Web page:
SPENCER G. LUCAS
New Mexico Museum of Natural History, 1801 Mountain Road NW, Albuquerque, NM 87104
Abstract Using the wealth of research data on the stratigraphy, sedimentology and paleontology of the Upper Triassic strata exposed at Petrified Forest National Park, Arizona, artist Mary Sundstrom undertook three landscape restorations of the Park during the Late Triassic, representing approximately 225, 220 and 215 million years ago. They are intended to be used in exhibition and other interpretive information for visitors to the Park.
Upper Triassic rocks exposed in Petrified Forest National Park (PEFO) preserve a record of riverine, channel and floodplain environments and the extinct biotas that inhabited them between approximately 225 and 215 million years ago. For decades, scientific researchers have studied the diverse aspects of the geology and paleontology of the Upper Triassic strata exposed at PEFO. It is thus possible to reconstruct with some accuracy the depositional environments and biota of PEFO during 15 million years of Late Triassic history. To do so, artist Mary Sundstrom, under my direction, drew three restorations, each corresponding to a time slice during this 15 million-year-long history. This article presents those drawings and briefly reviews their basis.
The three drawings (Figs. 1-3) are full-color restorations executed as hand-drawn originals that are now at PEFO. The drawings show the restored landscape, and, in cross section, the buried layers of Upper Triassic sediment (scaled to actual thicknesses). Each drawing thus is a cut-away, three-dimensional figure. The stratigraphic perspective of the drawings is cumulative, so that the Painted Desert cross section (Fig. 3) encompasses the entire section of rock deposited at the PEFO during the interval 215-225 million years ago.
The oldest Triassic rocks exposed at PEFO are color-banded (gray, purple, blue and red) mudstones and thin lenses of gray and tan sandstone. These strata are approximately 225 million years old and are best exposed at the Teepees area in the southern part of PEFO (Lucas, 1993; Heckert and Lucas, 1995b). These rocks represent part of a vast, muddy tropical floodplain (Fig. 1) (e.g., Dubiel, 1989). Small rivers meandered across this landscape, heading northwestward to a seashore that lay near the present Utah-Nevada border. Large plant eaters, such as the cow-sized mammal-like reptile Placerias, browsed along the river banks.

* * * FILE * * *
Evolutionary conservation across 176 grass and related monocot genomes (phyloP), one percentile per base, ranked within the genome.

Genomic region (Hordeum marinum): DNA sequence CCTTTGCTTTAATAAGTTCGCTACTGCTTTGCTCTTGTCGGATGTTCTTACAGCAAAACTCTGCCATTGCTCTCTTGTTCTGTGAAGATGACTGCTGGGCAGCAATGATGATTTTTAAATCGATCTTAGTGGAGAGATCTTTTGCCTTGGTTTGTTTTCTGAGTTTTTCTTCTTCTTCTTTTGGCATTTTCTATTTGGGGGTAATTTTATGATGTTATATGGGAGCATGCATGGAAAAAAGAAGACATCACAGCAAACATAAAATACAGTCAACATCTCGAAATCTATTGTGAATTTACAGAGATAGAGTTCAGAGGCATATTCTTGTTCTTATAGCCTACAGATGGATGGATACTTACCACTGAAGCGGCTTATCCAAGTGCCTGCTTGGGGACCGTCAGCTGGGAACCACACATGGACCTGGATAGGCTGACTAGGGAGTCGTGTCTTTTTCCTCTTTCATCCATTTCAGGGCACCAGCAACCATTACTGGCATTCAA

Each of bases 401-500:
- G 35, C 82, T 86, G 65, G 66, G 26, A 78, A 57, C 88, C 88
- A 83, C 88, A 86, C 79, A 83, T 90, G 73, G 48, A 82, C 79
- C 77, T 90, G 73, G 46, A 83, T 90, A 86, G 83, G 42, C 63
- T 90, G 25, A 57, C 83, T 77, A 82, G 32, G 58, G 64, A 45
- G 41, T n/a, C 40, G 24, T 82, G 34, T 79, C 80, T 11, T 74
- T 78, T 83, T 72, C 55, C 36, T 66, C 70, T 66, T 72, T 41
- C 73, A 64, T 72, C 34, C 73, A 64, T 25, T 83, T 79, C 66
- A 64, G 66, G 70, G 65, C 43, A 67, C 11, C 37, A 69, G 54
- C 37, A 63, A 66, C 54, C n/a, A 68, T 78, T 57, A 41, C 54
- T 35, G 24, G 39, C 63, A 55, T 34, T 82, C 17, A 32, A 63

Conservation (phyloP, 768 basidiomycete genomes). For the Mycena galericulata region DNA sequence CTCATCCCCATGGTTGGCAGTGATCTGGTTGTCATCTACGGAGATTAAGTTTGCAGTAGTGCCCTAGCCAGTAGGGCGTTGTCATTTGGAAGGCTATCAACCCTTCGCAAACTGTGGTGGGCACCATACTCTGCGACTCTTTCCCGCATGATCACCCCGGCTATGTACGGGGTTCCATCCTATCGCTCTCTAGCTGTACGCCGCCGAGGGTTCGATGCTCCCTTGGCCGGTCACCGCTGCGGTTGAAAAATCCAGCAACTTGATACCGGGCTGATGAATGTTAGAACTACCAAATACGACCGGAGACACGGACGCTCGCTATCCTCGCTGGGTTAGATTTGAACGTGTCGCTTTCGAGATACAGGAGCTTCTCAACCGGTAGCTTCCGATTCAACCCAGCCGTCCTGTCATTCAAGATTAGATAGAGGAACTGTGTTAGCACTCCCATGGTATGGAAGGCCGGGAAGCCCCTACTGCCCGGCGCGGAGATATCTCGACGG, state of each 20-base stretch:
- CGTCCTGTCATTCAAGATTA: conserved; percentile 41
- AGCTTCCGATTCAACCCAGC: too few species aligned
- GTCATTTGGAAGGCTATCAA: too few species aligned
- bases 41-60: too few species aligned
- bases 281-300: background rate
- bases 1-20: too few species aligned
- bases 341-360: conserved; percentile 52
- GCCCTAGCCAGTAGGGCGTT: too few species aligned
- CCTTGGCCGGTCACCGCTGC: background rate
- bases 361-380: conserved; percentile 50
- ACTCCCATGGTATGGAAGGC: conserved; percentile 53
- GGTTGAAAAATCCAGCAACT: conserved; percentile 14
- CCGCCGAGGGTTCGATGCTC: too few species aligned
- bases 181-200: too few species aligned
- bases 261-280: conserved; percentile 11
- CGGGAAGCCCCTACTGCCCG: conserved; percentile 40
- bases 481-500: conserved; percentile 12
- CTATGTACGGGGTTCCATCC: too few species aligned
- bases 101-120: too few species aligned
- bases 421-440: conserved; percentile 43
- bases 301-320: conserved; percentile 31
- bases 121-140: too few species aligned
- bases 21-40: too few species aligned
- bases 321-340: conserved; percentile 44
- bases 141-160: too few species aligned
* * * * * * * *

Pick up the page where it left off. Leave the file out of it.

BLUE MESA TIME
About 220 million years ago, when the rocks that cap Blue Mesa (Sonsela Sandstone) in the southern part of the PEFO were deposited, the muddy floodplain was replaced by a wide braidplain crisscrossed by large, gravelly-bedded rivers (Fig. 2) (e.g., Dubiel, 1989). This change probably was due to a slowing of the rate at which the crust was subsiding in western North America during the Late Triassic (Blakey and Gubitosa, 1984). Large trees grew along the river courses, and their fossilized stumps and logs became the Park's famous petrified forests (Heckert and Lucas, 1995a). Plant-eating reptiles, such as the heavily armored Desmatosuchus, foraged on the forest floors.
PAINTED DESERT TIME
About 215 million years ago, when the red-bed mudstones and sandstones in the Painted Desert formed, the Triassic river system had again changed. Now, it was again a vast muddy floodplain (E.g., Dubiel, 1989). But, unlike Teepees time, some 10 million years earlier, huge rivers meandered across this floodplain, and tall trees lined the watercourses (Fig. 3). These trees became the logs of the Black Forest seen near Kachina Point. Crocodile-like phytosaurs, some as much as 7 meters long, hunted along the river banks.
The drawings of restored Late Triassic landscapes in PEFO depict three times during the evolution of the Late Triassic river system and biota. They are intended to be used in exhibition and other interpretive information for visitors to PEFO.
PEFO financially supported the production of the drawings. Mary Sundstrom executed the artwork, and Daniel Weismann provided computer support. Three anonymous reviewers provided helpful comments on an earlier version of the manuscript.
Figure 1. Restoration of the Late Triassic landscape at Petrified Forest National Park during "Teepees Time," about 225 million years ago.
|Figure 2. Restoration of the Late Triassic landscape at Petrified Forest National Park during "Blue Mesa Time," about 220 million years ago.|
|Figure 3. Restoration of the Late Triassic landscape at Petrified Forest National Park during "Painted Desert Time," about 215 million years ago.|
Blakey, R.C., and R. Gubitosa, 1984. Controls on sandstone body geometry and architecture in the Chinle Formation (Upper Triassic), Colorado Plateau. Sedimentary Geology, 38: 51-86.
Dubiel, R.F., 1989. Depositional and climatic setting of the Upper Triassic Chinle Formation, Colorado Plateau, in Lucas, S. G., and Hunt, A. P., eds., Dawn of the age of dinosaurs in the American Southwest: Albuquerque, New Mexico Museum of Natural History, p. 171-187.
Heckert, A.B., and Lucas, S.G., 1995a. Stratigraphic distribution and age of petrified wood in Petrified Forest National Park, Arizona, in Santucci, V. L., and McClelland, L., eds., National Park paleontological research: Geologic Resources Division Technical Report NPS/NRGRD/GRDTR-98/01, p. 125-129.
_____, and _____, 1995b. The oldest Triassic strata exposed in the Petrified Forest National Park, Arizona, in Santucci, V. L., and McClelland, L., eds., National Park paleontological research: Geologic Resources Division Technical Report NPS/NRGRD/GRDTR-98/01, p. 129-134.
Lucas, S.G., 1993. The Chinle Group: Revised stratigraphy and biochronology of Upper Triassic nonmarine strata in the western United States. Museum of Northern Arizona Bulletin, 59:27-50.